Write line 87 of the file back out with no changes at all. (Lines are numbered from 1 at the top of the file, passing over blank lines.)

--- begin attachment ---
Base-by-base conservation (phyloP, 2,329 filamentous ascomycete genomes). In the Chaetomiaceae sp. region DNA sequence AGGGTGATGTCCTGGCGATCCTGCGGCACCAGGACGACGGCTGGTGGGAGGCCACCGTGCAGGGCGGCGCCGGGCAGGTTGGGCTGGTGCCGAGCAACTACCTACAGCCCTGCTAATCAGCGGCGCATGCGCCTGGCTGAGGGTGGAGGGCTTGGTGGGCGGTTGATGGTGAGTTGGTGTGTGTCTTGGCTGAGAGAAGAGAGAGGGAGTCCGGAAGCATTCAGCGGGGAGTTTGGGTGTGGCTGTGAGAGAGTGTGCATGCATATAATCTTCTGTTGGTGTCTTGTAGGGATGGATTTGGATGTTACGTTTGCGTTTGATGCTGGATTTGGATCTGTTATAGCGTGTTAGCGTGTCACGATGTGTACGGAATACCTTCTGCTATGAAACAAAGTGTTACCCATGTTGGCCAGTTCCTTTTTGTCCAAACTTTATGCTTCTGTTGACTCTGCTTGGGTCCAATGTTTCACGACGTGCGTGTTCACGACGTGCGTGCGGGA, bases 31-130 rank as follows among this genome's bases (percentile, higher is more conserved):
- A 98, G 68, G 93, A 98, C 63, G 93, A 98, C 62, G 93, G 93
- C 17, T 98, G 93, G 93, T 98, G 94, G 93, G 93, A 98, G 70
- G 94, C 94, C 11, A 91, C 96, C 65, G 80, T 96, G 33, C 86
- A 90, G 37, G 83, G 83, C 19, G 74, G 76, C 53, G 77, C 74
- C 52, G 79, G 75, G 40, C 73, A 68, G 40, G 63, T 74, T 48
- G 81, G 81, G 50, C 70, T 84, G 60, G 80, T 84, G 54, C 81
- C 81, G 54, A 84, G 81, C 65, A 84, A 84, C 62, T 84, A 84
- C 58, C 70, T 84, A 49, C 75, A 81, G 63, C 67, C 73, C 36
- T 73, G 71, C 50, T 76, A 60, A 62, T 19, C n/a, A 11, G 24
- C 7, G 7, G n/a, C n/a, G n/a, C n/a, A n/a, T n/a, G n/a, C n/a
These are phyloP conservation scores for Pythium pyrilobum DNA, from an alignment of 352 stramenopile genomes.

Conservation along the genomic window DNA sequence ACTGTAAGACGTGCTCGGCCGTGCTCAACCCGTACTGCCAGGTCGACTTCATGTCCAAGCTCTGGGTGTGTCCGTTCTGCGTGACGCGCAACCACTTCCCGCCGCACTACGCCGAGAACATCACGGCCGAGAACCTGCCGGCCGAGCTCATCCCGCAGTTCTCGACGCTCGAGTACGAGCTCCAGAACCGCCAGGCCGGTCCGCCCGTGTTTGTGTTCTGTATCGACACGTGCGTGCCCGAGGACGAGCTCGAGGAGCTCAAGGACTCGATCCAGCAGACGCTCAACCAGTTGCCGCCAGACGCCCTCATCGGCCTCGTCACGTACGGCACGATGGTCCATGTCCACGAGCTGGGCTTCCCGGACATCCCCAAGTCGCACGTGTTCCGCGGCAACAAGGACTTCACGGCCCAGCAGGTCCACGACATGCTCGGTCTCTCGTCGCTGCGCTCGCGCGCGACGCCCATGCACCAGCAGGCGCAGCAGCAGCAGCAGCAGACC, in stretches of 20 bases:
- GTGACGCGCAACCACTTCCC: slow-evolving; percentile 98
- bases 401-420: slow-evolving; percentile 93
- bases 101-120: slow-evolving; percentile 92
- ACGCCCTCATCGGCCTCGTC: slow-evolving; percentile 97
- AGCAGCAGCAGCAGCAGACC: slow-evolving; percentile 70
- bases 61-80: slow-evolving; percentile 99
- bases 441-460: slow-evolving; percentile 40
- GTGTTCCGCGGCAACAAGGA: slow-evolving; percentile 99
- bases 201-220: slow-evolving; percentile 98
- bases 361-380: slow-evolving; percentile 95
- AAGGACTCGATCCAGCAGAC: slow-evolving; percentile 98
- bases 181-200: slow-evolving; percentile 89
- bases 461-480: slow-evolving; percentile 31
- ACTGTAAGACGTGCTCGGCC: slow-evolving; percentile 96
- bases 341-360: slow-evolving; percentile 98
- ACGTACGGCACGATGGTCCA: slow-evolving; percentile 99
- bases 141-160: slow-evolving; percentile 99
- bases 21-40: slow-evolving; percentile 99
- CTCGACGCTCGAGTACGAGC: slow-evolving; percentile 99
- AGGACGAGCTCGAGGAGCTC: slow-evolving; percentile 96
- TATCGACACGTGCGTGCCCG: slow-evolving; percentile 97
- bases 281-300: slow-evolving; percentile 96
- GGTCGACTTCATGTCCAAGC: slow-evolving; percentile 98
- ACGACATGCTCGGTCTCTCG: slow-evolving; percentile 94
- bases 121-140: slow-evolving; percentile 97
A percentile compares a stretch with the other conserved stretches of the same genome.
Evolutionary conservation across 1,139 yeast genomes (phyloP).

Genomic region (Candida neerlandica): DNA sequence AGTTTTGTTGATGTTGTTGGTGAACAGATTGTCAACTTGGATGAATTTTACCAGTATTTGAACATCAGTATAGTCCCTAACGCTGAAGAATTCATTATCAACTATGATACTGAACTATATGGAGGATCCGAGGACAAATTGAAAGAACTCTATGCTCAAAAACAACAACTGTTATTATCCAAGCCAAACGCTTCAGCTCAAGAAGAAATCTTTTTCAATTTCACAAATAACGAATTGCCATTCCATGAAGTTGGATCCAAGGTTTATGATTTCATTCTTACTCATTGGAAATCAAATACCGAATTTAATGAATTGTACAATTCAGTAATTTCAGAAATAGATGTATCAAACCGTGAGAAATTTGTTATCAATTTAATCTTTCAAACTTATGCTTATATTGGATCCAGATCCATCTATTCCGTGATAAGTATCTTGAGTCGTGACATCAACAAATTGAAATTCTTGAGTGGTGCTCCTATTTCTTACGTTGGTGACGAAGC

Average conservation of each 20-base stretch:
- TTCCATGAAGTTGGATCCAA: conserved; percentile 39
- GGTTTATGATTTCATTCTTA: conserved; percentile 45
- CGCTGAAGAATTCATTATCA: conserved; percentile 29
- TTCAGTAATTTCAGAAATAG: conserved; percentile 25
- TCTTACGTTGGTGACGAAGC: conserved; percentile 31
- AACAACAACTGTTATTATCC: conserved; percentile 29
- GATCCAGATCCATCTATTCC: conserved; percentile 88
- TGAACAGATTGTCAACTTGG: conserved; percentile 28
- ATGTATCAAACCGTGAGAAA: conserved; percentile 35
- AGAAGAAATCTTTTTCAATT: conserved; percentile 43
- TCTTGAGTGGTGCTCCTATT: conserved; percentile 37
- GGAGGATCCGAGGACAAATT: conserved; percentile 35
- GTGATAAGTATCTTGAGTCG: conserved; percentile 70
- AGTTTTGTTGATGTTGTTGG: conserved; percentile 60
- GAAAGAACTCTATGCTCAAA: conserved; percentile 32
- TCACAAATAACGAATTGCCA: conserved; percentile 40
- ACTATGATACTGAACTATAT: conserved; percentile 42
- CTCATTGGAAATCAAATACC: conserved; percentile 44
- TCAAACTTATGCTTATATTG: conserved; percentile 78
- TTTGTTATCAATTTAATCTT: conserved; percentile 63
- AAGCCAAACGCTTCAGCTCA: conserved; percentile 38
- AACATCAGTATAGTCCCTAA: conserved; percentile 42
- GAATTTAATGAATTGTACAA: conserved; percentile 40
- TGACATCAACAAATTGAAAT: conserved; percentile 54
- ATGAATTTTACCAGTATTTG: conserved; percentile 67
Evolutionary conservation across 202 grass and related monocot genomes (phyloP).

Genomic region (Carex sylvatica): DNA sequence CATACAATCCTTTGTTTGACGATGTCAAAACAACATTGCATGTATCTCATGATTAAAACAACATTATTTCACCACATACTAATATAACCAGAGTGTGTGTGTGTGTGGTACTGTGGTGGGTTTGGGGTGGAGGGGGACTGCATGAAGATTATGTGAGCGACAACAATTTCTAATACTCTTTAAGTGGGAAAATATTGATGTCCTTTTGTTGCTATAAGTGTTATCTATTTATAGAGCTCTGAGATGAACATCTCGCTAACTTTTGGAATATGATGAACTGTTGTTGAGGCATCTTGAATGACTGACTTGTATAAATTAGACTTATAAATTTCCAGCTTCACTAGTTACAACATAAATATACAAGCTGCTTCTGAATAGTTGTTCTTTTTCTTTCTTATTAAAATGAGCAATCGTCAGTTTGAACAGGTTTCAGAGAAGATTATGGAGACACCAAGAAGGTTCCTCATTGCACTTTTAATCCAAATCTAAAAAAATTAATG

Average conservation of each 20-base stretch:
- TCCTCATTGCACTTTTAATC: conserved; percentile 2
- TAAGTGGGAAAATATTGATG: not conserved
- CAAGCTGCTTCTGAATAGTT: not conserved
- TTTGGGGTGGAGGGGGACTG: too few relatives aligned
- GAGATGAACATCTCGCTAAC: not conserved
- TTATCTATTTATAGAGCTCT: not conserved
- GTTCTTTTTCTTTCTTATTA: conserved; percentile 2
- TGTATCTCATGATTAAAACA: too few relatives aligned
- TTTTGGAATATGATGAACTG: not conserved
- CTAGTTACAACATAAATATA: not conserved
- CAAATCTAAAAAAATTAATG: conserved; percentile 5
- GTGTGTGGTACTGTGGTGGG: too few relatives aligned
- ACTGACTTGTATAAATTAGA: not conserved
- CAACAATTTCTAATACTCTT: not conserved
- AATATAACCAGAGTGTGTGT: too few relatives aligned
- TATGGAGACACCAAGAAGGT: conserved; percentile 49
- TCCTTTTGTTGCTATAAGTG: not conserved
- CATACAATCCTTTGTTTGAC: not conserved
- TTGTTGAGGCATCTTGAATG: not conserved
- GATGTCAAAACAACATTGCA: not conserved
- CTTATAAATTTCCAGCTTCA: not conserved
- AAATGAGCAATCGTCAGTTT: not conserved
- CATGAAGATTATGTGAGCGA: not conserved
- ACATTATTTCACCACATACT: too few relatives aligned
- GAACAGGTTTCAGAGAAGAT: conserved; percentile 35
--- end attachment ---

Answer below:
- TCCTTTTGTTGCTATAAGTG: not conserved